Challenges to Data Collection in Connecticut

CAHS will soon be releasing our Annie E. Casey Kids Count Special Report. In this report, we compare five Connecticut regions along 13 indicators to explore how children’s and families’ outcomes differ by race and ethnicity. In the National Kids Count profile, Connecticut is listed among the top states in the country for child outcomes. However, we know that statewide measures do not tell the entire story, and disaggregated data indicates that children of color fare far worse than their Non-Hispanic White counterparts. This underscores the importance of the availability of disaggregated data.

In preparing the report, we often found it difficult to procure complete disaggregated data from state agencies. Some of this was due to agencies collecting racial and ethnic data in different ways. For example, because residents are listed by race and ethnicity, Hispanics who identify as White might be listed as White in some instances and as Hispanic in others. This makes it difficult to compare the statistics of Hispanics and Whites. A solution to this is to require all state agencies to collect, track, and report race and ethnic data in in accordance to the federal reporting guidelines, in which racial and ethnic groups are delineated in a uniform fashion.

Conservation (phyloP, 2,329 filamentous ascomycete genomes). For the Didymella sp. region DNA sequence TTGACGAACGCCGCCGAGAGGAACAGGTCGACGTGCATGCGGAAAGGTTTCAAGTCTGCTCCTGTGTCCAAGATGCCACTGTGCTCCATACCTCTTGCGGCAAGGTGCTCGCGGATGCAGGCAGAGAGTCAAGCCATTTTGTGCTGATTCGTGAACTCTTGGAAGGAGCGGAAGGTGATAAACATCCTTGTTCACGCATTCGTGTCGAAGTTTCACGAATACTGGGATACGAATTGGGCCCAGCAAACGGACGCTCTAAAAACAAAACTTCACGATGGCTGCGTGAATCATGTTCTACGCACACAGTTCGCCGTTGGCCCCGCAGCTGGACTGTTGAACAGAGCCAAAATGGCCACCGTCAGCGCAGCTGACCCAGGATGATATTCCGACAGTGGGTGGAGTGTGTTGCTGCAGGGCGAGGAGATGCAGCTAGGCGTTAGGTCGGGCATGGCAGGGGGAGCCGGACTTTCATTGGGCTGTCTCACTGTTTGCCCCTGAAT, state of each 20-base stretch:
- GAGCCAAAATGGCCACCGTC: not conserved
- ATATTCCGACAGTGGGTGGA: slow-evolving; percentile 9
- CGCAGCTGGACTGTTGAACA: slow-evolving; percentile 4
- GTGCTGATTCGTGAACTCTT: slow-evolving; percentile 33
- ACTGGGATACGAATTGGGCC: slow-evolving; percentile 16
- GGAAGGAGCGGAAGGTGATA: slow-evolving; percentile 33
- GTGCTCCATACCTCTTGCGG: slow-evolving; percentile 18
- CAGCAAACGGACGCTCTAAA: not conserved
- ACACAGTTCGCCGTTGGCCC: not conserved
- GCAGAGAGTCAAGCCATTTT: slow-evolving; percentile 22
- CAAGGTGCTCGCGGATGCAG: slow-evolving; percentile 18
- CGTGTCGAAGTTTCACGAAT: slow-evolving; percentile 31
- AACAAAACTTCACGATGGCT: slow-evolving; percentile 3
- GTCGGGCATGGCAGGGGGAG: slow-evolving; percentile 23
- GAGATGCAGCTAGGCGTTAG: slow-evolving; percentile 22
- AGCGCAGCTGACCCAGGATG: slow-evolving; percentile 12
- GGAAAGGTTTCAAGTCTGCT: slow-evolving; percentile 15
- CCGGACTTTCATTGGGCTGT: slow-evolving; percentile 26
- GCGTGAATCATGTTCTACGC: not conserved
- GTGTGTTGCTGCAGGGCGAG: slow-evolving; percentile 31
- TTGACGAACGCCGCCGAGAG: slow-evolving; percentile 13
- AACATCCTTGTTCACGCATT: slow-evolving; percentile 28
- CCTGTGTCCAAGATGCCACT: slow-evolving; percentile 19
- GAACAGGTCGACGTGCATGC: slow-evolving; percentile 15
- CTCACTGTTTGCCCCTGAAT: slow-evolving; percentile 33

Another obstacle to collecting disaggregated data is suppression, a practice designed to protect the privacy of residents in highly-detailed population data. Agencies set minimum thresholds for reporting, and any disaggregated count falling below the minimum is not reported. Because most towns in CT are majority-White, groups of color are most likely to have their values suppressed in many disaggregated town-level statistical counts. Yet, these are the groups who disproportionately face social and economic disadvantages, and are therefore the people for whom complete, highly detailed statistics are most important. The solution CAHS supports is for agencies to use non-suppressed values to compute their totals for statistics of all residents, and if necessary to use units of measurement larger than towns when computing totals, so that complete data for residents of color will be available.

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